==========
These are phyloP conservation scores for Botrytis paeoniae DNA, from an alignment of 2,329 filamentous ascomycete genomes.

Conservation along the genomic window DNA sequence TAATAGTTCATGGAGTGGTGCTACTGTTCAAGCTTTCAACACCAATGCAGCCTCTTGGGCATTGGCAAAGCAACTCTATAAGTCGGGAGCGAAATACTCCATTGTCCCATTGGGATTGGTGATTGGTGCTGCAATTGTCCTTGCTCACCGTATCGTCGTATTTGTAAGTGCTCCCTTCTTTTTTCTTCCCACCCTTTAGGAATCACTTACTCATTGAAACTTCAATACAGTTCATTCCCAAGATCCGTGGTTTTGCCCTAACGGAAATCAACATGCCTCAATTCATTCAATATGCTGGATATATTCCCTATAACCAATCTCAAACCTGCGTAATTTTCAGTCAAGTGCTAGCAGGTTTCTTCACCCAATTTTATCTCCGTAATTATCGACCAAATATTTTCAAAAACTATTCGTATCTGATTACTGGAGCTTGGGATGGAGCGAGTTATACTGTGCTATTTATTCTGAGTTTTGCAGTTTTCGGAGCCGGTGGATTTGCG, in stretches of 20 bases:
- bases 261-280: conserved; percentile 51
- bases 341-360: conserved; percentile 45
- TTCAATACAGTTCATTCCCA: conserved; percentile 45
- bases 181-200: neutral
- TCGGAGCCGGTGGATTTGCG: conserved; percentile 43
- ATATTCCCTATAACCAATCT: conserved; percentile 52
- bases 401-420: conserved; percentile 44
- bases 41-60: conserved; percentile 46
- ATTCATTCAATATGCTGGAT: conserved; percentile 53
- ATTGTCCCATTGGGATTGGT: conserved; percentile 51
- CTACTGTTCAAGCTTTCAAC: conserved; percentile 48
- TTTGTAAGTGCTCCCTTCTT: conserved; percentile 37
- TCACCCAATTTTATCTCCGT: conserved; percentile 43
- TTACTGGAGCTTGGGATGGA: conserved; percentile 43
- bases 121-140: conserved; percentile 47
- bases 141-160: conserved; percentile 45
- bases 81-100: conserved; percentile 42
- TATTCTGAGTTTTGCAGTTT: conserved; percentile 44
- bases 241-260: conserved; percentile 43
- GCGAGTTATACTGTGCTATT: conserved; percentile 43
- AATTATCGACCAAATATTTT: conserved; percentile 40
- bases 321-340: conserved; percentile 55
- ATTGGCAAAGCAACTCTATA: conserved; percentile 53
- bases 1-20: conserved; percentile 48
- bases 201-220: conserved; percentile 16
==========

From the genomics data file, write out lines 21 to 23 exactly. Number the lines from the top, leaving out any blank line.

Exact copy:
- bases 241-260: conserved; percentile 43
- GCGAGTTATACTGTGCTATT: conserved; percentile 43
- AATTATCGACCAAATATTTT: conserved; percentile 40